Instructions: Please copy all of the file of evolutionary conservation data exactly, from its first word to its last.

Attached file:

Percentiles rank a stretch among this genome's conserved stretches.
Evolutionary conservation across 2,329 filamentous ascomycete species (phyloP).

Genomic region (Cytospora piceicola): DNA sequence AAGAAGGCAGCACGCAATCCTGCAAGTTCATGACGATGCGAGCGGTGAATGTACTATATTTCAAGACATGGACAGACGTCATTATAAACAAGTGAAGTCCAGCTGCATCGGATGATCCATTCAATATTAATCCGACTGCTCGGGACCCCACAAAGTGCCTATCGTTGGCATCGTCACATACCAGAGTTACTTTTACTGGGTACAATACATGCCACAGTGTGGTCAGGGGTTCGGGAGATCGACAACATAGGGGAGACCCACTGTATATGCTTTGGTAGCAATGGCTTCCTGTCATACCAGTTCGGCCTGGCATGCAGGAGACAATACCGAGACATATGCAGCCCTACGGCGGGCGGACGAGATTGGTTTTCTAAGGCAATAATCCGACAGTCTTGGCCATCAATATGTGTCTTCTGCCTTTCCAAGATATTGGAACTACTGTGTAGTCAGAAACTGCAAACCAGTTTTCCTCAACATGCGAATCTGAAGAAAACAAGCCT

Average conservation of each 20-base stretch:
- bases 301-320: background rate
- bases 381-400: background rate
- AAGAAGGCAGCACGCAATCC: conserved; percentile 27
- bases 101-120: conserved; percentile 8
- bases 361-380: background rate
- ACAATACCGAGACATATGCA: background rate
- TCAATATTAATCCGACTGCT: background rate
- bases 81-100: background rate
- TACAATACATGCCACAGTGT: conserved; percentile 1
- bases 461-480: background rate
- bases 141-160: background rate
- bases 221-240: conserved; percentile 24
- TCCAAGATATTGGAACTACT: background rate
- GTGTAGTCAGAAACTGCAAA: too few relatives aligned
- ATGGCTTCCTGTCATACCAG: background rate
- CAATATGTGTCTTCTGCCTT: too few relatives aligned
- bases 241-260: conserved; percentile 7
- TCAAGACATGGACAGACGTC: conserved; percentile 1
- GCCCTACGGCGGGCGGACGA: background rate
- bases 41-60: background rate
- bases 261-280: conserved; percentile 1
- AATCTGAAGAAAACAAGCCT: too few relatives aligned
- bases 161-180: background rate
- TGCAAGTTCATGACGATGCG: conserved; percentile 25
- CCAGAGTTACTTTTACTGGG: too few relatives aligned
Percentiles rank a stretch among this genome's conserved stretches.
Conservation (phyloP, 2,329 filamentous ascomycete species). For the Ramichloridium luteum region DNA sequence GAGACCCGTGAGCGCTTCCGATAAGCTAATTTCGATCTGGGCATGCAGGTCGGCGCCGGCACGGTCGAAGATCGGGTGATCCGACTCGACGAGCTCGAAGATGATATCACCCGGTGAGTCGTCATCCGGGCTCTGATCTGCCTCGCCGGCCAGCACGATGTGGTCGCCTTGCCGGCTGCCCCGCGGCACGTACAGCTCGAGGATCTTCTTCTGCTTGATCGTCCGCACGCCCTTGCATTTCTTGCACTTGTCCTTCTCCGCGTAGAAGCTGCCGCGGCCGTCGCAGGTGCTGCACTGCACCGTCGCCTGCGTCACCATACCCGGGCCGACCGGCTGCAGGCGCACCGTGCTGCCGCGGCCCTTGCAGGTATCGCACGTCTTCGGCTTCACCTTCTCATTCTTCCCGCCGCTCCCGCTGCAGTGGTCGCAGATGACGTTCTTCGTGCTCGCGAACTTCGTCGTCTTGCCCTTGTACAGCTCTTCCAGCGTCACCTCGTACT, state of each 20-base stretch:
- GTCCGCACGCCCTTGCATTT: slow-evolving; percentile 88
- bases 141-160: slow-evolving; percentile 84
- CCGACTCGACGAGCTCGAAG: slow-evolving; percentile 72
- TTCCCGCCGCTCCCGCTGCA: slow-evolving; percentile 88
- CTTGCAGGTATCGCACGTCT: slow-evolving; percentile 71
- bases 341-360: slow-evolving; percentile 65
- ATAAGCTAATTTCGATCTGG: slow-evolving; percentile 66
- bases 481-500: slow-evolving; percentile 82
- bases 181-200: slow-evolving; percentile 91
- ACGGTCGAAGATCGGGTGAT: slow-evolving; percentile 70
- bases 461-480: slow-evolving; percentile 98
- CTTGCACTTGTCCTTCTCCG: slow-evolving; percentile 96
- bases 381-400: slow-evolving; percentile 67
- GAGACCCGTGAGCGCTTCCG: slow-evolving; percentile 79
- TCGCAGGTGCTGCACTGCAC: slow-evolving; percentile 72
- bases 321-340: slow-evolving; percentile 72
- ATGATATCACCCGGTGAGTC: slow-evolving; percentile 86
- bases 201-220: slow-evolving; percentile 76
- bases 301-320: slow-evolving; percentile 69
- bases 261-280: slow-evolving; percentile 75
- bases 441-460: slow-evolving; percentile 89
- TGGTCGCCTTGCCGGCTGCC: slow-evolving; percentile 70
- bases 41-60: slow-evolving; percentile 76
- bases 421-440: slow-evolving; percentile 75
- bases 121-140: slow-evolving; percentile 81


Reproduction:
Percentiles rank a stretch among this genome's conserved stretches.
Evolutionary conservation across 2,329 filamentous ascomycete species (phyloP).

Genomic region (Cytospora piceicola): DNA sequence AAGAAGGCAGCACGCAATCCTGCAAGTTCATGACGATGCGAGCGGTGAATGTACTATATTTCAAGACATGGACAGACGTCATTATAAACAAGTGAAGTCCAGCTGCATCGGATGATCCATTCAATATTAATCCGACTGCTCGGGACCCCACAAAGTGCCTATCGTTGGCATCGTCACATACCAGAGTTACTTTTACTGGGTACAATACATGCCACAGTGTGGTCAGGGGTTCGGGAGATCGACAACATAGGGGAGACCCACTGTATATGCTTTGGTAGCAATGGCTTCCTGTCATACCAGTTCGGCCTGGCATGCAGGAGACAATACCGAGACATATGCAGCCCTACGGCGGGCGGACGAGATTGGTTTTCTAAGGCAATAATCCGACAGTCTTGGCCATCAATATGTGTCTTCTGCCTTTCCAAGATATTGGAACTACTGTGTAGTCAGAAACTGCAAACCAGTTTTCCTCAACATGCGAATCTGAAGAAAACAAGCCT

Average conservation of each 20-base stretch:
- bases 301-320: background rate
- bases 381-400: background rate
- AAGAAGGCAGCACGCAATCC: conserved; percentile 27
- bases 101-120: conserved; percentile 8
- bases 361-380: background rate
- ACAATACCGAGACATATGCA: background rate
- TCAATATTAATCCGACTGCT: background rate
- bases 81-100: background rate
- TACAATACATGCCACAGTGT: conserved; percentile 1
- bases 461-480: background rate
- bases 141-160: background rate
- bases 221-240: conserved; percentile 24
- TCCAAGATATTGGAACTACT: background rate
- GTGTAGTCAGAAACTGCAAA: too few relatives aligned
- ATGGCTTCCTGTCATACCAG: background rate
- CAATATGTGTCTTCTGCCTT: too few relatives aligned
- bases 241-260: conserved; percentile 7
- TCAAGACATGGACAGACGTC: conserved; percentile 1
- GCCCTACGGCGGGCGGACGA: background rate
- bases 41-60: background rate
- bases 261-280: conserved; percentile 1
- AATCTGAAGAAAACAAGCCT: too few relatives aligned
- bases 161-180: background rate
- TGCAAGTTCATGACGATGCG: conserved; percentile 25
- CCAGAGTTACTTTTACTGGG: too few relatives aligned
Percentiles rank a stretch among this genome's conserved stretches.
Conservation (phyloP, 2,329 filamentous ascomycete species). For the Ramichloridium luteum region DNA sequence GAGACCCGTGAGCGCTTCCGATAAGCTAATTTCGATCTGGGCATGCAGGTCGGCGCCGGCACGGTCGAAGATCGGGTGATCCGACTCGACGAGCTCGAAGATGATATCACCCGGTGAGTCGTCATCCGGGCTCTGATCTGCCTCGCCGGCCAGCACGATGTGGTCGCCTTGCCGGCTGCCCCGCGGCACGTACAGCTCGAGGATCTTCTTCTGCTTGATCGTCCGCACGCCCTTGCATTTCTTGCACTTGTCCTTCTCCGCGTAGAAGCTGCCGCGGCCGTCGCAGGTGCTGCACTGCACCGTCGCCTGCGTCACCATACCCGGGCCGACCGGCTGCAGGCGCACCGTGCTGCCGCGGCCCTTGCAGGTATCGCACGTCTTCGGCTTCACCTTCTCATTCTTCCCGCCGCTCCCGCTGCAGTGGTCGCAGATGACGTTCTTCGTGCTCGCGAACTTCGTCGTCTTGCCCTTGTACAGCTCTTCCAGCGTCACCTCGTACT, state of each 20-base stretch:
- GTCCGCACGCCCTTGCATTT: slow-evolving; percentile 88
- bases 141-160: slow-evolving; percentile 84
- CCGACTCGACGAGCTCGAAG: slow-evolving; percentile 72
- TTCCCGCCGCTCCCGCTGCA: slow-evolving; percentile 88
- CTTGCAGGTATCGCACGTCT: slow-evolving; percentile 71
- bases 341-360: slow-evolving; percentile 65
- ATAAGCTAATTTCGATCTGG: slow-evolving; percentile 66
- bases 481-500: slow-evolving; percentile 82
- bases 181-200: slow-evolving; percentile 91
- ACGGTCGAAGATCGGGTGAT: slow-evolving; percentile 70
- bases 461-480: slow-evolving; percentile 98
- CTTGCACTTGTCCTTCTCCG: slow-evolving; percentile 96
- bases 381-400: slow-evolving; percentile 67
- GAGACCCGTGAGCGCTTCCG: slow-evolving; percentile 79
- TCGCAGGTGCTGCACTGCAC: slow-evolving; percentile 72
- bases 321-340: slow-evolving; percentile 72
- ATGATATCACCCGGTGAGTC: slow-evolving; percentile 86
- bases 201-220: slow-evolving; percentile 76
- bases 301-320: slow-evolving; percentile 69
- bases 261-280: slow-evolving; percentile 75
- bases 441-460: slow-evolving; percentile 89
- TGGTCGCCTTGCCGGCTGCC: slow-evolving; percentile 70
- bases 41-60: slow-evolving; percentile 76
- bases 421-440: slow-evolving; percentile 75
- bases 121-140: slow-evolving; percentile 81